That doesn’t mean there won’t be any supplemental payment, but it will likely be substantially less. The current Republican proposal is a $200 subsidy per week through September 30.
#3 There will probably be another stimulus check
The Republicans came out of the gate with an offer for another $1,200 stimulus check. It wound up being this amount because senators viewed it (believe it or not) as a way of keeping costs down. The President was pushing hard for a payroll tax cut and a stimulus check. The less freewheeling among the group probably figured the stimulus check would be enough for now, and easier to pass through both houses of Congress.
Remember, House Democrats passed their own bill earlier this summer, with a price tag of $3 trillion, but it was DOA in the Senate. Still, there’s a wish list left over from that bill, and the Dems will fight for it and probably win some of what they want. But not before the Battle Royale over the ultimate contents of the HEALS Act is done raging.
Get an ample supply of popcorn, and hope they decide to “stimulate” us more … but do rest assured there will likely be a check in the picture.
3 Things We Don’t Know
There are good reasons why the process of creating legislation is likened to the art of sausage making. We probably don’t want to know everything that’s in it, and there’s a lot of “filler” that isn’t really necessary.
It’s not our place to get into political debates about government spending, but we do want to make the point that this is a messy process. With that in mind, don’t expect the final bill to look exactly like the Republican or Democrat proposals. Rather, it will be a hybrid with components of both.
Here are a few unknown factors that have yet to be hammered out.
#1 Will the final legislation include federal supplements to state unemployment?
The House Democrats’ Health and Economic Recovery Omnibus Emergency Solutions (HEROES) Act, which was the $3 trillion bill mentioned earlier, called for aid to state and local governments. It’s true that many of these governmental jurisdictions are in fiscal troubles too deep to fathom—but there will be a big fight (“debate” is too mild for the current political climate) over whether they should be bailed out with federal taxpayer dollars.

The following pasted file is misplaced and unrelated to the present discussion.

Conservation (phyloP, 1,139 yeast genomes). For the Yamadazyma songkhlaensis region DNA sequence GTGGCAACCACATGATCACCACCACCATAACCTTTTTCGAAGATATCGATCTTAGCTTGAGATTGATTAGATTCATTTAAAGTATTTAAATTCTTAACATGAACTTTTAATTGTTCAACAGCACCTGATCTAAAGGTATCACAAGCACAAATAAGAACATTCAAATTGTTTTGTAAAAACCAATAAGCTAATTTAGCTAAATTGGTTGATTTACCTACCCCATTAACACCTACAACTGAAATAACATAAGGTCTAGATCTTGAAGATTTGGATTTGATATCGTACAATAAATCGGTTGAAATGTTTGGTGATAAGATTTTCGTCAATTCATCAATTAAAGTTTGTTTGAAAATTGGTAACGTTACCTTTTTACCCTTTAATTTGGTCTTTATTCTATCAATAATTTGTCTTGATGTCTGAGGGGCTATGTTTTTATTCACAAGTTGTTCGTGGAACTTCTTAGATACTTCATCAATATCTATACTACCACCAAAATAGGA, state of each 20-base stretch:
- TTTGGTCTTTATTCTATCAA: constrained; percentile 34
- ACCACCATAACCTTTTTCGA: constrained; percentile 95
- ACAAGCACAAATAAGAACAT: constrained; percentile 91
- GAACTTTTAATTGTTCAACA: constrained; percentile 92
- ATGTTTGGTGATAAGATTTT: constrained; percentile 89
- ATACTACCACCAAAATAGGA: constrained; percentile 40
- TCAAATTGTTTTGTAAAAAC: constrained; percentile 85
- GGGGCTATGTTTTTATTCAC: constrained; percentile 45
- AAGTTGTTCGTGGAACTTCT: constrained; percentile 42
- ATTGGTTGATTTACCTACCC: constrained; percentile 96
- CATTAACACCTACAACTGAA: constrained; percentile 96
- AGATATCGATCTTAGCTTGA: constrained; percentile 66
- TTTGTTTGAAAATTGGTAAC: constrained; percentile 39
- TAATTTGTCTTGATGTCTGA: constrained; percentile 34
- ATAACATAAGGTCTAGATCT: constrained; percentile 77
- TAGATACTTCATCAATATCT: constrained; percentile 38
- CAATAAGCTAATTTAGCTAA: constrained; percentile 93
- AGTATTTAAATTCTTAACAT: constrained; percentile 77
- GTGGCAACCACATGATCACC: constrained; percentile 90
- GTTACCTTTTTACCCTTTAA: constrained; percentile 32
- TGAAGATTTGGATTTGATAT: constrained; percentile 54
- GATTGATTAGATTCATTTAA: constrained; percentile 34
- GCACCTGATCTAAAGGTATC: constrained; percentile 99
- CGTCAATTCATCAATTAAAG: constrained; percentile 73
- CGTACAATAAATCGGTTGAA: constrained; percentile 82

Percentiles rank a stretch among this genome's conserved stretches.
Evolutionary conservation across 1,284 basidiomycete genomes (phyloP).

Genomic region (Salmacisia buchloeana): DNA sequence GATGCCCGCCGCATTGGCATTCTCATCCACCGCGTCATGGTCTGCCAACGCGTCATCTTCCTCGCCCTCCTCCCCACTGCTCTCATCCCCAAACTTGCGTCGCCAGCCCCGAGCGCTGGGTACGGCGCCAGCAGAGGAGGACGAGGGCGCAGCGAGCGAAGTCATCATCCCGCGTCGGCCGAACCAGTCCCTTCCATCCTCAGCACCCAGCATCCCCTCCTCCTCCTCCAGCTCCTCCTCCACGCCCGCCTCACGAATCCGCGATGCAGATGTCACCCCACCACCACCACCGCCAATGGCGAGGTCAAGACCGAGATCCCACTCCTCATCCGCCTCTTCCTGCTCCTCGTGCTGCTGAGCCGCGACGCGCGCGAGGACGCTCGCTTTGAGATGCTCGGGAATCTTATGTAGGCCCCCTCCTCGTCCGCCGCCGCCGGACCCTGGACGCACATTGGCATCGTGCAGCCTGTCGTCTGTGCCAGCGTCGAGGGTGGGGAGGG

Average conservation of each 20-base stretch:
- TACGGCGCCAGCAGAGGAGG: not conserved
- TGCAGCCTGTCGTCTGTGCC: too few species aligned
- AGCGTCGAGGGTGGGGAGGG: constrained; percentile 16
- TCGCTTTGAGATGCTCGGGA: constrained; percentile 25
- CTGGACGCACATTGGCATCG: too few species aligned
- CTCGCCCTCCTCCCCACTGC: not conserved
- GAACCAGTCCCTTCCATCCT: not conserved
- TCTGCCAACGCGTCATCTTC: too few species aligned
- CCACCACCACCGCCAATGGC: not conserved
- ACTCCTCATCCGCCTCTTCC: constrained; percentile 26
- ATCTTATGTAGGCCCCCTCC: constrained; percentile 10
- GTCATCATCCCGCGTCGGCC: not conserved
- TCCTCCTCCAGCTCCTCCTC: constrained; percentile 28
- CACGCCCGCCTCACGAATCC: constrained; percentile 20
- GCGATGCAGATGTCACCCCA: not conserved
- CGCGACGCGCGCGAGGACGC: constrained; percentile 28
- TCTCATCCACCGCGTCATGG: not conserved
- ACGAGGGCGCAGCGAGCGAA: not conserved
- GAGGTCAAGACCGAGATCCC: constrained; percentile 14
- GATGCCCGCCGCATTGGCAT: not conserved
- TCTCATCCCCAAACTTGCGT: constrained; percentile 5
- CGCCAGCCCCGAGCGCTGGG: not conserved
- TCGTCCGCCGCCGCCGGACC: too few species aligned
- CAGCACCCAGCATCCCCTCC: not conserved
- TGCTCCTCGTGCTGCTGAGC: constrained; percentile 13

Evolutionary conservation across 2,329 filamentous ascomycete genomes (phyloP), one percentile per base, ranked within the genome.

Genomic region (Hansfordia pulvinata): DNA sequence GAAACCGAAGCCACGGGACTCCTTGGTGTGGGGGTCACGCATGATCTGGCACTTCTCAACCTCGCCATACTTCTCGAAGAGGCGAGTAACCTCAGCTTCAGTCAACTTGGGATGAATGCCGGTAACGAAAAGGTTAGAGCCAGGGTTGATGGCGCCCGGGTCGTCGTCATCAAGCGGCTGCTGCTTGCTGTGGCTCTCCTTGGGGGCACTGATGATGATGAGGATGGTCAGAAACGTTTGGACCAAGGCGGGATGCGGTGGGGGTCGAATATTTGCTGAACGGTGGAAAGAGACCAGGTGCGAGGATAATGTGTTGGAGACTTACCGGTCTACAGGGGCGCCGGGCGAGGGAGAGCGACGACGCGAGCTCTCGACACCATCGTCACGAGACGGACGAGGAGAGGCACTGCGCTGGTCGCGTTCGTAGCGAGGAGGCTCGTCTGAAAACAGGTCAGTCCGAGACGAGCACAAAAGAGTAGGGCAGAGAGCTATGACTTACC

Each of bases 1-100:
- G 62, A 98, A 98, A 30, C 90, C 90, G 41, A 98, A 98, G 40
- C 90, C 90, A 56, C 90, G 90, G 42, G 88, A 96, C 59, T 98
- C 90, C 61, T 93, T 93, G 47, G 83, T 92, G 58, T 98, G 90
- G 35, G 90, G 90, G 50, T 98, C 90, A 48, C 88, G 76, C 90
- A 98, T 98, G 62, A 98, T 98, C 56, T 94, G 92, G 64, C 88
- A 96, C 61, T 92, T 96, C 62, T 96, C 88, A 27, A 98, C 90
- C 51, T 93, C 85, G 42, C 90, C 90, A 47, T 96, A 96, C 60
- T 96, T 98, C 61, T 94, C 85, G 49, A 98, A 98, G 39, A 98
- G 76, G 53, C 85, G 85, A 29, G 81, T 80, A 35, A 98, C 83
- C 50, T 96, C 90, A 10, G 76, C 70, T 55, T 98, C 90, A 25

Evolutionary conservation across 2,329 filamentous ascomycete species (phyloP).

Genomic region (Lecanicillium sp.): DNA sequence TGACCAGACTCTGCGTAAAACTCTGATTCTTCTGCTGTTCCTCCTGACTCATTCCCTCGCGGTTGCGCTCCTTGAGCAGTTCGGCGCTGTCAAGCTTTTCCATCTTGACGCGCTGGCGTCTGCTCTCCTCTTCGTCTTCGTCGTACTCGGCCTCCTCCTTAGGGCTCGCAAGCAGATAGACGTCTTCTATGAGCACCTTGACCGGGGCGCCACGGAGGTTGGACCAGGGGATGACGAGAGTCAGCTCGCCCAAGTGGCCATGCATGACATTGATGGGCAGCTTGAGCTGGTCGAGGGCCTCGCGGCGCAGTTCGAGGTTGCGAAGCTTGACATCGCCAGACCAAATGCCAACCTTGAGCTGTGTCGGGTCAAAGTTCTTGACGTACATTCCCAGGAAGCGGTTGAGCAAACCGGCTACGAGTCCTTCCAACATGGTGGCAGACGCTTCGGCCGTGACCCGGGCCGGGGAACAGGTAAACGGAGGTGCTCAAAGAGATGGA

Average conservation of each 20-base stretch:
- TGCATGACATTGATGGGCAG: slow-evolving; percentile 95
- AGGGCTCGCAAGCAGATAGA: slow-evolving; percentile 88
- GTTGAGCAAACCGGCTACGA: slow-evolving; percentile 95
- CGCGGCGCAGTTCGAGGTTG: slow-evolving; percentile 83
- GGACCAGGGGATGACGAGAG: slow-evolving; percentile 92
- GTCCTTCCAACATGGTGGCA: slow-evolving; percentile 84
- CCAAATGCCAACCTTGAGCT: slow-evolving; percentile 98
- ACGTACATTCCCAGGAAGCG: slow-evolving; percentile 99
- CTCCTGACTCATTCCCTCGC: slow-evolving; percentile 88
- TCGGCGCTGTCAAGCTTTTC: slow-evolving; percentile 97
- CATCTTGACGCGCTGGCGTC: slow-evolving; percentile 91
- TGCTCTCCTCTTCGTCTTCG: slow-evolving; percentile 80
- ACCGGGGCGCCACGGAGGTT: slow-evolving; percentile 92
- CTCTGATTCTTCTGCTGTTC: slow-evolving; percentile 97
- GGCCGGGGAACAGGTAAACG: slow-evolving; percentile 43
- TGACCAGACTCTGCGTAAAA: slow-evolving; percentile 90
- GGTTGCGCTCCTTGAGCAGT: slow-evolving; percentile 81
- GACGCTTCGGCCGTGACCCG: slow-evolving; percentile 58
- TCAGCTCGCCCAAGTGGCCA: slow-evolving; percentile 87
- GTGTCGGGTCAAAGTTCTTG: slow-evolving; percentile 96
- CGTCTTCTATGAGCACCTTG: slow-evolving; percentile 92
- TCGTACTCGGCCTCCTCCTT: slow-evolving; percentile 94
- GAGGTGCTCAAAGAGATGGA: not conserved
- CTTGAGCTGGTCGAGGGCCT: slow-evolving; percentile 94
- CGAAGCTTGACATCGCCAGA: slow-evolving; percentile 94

This could play into how much money is available for unemployment compensation, especially for independent contractors. Remember that our companies, Uber, Lyft, Postmates, DoorDash, Grubhub, Instacart, and the rest are not paying into the state tax coffers—which means the states are fully subsidizing the cost of their portion of gig workers’ unemployment compensation.
If the states don’t receive additional subsidies to cover this and other costs, will they be able to keep paying us unemployment benefits? Then … if they can’t pay those bills, will the feds have to pitch in to make sure the money keeps flowing to drivers and other independent contractors, potentially with that supplemental payment? We don’t know the answer, but it’s a question we certainly have a big interest in.
#2 Will drivers and other independent contractors still be able to receive any unemployment compensation?
This takes question #1 a bit further, considering whether states will be willing to continue compensating unemployed gig workers at all. Remember, because of COVID-19, states temporarily extended unemployment benefits to independent contractors. If they don’t get any aid from the feds, and Congress doesn’t include a supplemental payment in the HEALS Act, it will be up to the states to pay gig workers.
Right now, what’s being proposed by Republicans is that all recipients of unemployment be paid no more than 75% of their regular earnings. Will the states be able to manage that without federal assistance?
It’s totally possible that the states will turn to our companies, pockets turned inside-out and empty, telling them they’re no longer able to foot the bill for their contractors’ lost wages. This could expedite the process of the companies considering drivers as employees, or … it could leave drivers without a source of income unless they’re willing to go back to work and risk getting COVID while earning far less money than they used to make.
#3 Will the two sides come to terms in time to keep unemployment compensation flowing?